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The view from the top of the Torre dos Clérigos.

When it was first built, the 75m Torre dos Clérigos was so tall it could be used as a navigation point to guide ships into the Cais da Ribiera. Depending on how large your group is, it could also serve as a meeting point to guide any stray friends.

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Left: 225 steps take you to the top of Torre dos Clérigos. Right: Inside the baroque church.

A ticket to the top grants you access to the adjoining church, with elaborate ceilings designed by the same architect and painter as the Porto Cathedral.

Clérigos Tower inside
The polychromed marble altarpiece of the main chapel.

Livraria Lello Book Shop

Oh my word, this book shop. Listed as the third most beautiful bookshop in the world by Lonely Planet, with a neo-gothic façade, an exquisite carved wooden staircase and a stunning stained glass ceiling, Livraria Lello had all the makings of a holiday highlight. Add the fact that it supposedly inspired J.K. Rowling as she was writing Harry Potter, and you’ve got my dream destination.

Reality check: When we arrived, the bookshop was so busy we had to buy tickets to enter. Once we’d bought our tickets from the kiosk across the road we had to queue to get inside. Once we were inside we had to elbow our way through hoards of people, the dense crowds completely obliterating anything below head height. The mass of hot bodies was generating a rainforest climate of sweat. Not only that, but we were unfortunate enough to be visiting during restoration works, so the ceilings in all their stained glass glory were hidden from view. I’d give it a hard miss.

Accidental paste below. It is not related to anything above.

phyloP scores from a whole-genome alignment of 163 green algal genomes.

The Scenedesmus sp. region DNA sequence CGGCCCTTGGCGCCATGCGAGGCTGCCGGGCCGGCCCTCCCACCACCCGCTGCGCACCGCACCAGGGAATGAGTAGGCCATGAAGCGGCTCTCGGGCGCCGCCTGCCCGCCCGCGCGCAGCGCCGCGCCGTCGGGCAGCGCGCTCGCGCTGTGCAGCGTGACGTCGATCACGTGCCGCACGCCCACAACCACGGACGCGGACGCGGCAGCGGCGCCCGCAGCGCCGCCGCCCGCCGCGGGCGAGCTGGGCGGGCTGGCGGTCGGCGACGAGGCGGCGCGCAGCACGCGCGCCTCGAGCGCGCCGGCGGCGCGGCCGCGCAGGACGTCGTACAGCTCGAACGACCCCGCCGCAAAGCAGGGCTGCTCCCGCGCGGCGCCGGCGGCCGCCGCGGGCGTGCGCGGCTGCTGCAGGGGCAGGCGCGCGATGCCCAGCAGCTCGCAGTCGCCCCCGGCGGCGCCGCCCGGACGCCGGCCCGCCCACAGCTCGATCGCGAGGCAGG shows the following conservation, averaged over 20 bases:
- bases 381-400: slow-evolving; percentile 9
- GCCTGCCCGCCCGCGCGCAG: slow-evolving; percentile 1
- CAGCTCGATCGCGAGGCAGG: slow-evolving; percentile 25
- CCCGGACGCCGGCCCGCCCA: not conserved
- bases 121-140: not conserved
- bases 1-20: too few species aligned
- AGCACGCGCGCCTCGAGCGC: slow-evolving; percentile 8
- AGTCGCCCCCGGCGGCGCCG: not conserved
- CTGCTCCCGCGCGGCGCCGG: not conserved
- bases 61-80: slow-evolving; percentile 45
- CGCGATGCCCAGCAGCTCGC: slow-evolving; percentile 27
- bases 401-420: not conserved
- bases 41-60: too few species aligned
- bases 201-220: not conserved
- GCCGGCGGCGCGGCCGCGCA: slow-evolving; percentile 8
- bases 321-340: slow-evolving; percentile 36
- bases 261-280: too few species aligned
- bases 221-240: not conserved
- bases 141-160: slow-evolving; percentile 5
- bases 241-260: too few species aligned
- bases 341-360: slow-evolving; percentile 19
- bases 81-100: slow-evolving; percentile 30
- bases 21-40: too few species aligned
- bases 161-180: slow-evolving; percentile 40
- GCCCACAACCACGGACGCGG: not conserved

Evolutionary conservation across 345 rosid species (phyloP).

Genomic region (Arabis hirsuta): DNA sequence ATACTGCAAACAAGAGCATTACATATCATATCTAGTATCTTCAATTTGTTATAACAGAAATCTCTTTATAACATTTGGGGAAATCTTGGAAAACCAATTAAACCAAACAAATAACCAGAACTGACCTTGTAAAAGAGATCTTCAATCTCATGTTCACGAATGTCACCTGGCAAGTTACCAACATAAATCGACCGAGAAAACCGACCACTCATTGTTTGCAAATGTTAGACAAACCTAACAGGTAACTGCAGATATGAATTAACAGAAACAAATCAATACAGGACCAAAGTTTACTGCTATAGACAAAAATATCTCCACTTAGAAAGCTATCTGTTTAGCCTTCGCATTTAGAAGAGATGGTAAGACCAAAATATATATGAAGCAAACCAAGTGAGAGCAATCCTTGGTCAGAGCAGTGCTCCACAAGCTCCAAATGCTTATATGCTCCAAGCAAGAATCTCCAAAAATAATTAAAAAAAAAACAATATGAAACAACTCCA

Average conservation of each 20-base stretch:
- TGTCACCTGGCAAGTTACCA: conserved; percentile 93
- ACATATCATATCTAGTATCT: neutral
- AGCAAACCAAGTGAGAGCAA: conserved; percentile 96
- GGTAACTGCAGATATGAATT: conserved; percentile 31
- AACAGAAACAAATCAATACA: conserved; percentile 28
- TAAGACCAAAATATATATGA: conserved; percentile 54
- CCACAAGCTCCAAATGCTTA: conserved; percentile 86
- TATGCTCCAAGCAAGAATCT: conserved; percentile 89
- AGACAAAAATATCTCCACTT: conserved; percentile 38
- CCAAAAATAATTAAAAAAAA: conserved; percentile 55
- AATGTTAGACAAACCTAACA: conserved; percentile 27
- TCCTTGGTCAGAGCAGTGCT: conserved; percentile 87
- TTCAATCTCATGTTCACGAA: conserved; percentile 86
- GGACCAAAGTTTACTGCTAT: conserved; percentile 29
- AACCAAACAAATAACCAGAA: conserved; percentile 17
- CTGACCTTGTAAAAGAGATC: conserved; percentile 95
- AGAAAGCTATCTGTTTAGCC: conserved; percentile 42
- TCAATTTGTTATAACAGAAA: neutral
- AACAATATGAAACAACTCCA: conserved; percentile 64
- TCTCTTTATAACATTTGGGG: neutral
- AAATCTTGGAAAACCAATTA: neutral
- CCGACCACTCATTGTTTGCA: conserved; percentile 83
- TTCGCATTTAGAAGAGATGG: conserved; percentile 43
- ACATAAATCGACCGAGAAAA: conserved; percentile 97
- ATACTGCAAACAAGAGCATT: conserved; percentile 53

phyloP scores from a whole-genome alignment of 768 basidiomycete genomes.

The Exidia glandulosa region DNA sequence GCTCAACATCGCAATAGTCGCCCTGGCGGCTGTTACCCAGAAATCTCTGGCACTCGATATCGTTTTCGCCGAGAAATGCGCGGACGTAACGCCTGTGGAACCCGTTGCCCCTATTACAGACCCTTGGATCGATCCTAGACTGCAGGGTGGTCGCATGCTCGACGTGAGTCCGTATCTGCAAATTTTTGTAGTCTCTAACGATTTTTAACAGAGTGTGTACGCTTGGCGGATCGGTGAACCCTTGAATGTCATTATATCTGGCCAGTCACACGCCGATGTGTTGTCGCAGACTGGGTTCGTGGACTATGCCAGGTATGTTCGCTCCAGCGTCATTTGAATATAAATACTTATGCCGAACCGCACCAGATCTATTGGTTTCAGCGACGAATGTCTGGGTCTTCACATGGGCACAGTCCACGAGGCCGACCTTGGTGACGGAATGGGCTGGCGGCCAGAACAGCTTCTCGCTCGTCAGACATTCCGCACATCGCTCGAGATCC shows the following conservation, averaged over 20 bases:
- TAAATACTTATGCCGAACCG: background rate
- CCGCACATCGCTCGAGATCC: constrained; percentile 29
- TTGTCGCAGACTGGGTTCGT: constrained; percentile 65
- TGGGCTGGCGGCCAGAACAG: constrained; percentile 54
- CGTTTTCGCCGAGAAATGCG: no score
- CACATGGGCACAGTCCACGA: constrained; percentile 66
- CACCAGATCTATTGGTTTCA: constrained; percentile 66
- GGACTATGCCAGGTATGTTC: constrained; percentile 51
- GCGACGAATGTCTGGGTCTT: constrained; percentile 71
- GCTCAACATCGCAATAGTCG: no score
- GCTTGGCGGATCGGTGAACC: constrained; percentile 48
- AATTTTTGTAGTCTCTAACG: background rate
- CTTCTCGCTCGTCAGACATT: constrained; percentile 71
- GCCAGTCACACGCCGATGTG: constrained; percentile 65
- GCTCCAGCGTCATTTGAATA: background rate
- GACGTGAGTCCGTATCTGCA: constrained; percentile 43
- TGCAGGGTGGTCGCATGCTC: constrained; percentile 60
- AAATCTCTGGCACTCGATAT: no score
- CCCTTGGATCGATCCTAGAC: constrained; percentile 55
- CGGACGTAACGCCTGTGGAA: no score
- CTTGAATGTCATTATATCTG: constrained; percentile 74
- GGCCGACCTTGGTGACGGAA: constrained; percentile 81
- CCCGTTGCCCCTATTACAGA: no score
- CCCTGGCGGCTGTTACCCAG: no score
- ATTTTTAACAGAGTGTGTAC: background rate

If you want a more pleasant experience, try getting up super early, or visiting during off-peak seasons!

Jardins do Palácio de Cristal

Take a break! Head on up the hill to the landscaped gardens of Crystal Palace, called the “green heart of Porto”, with amazing views over the Douro river and lovely dappled shade for you to relax with an ice cream.

Garden Of The Crystal Palace
The Pavilhao Rosa Mota or Pavilhao dos Desportos.

The “palace” itself is actually a sports pavillion, which has the appearance of a slightly abandoned gig venue. The land around it includes various gardens sprawling over the hill at different heights, so you can stand at the peak and see them neatly laid out before you.

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The view from the palace over the Douro river.

Sandeman Cellars

No gender roles were subverted on this trip I’m afraid – while the girls explored the Jardins do Palácio de Cristal, the boys did a tour of the Sandeman port cellars.

Sandeman Cellars
Your tour guide dresses in the Zorro-esque costume of the Sandeman logo.

Here’s Matt to talk you through the cellar tour.

“It’s definitely worth going on a cellar tour – though I’m sure lots of the tours are similar.

At Sandeman your guide wears the traditional Portugese student cape and hat, to mimic their logo. You’re taken round the cellars and shown the different types of barrels and how they relate to the way each type of port is produced – white, tawny and ruby. They explain how the purity of the ingredients and the different aging processes can affect the quality of the port. Some of the barrels are kept sealed for decades!

The guide also gives you some brand history which I actually found really cool – old posters, the development of the logo etc.

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Alan and Dan tasting port in the Sandeman cellars. Credit: Pete Board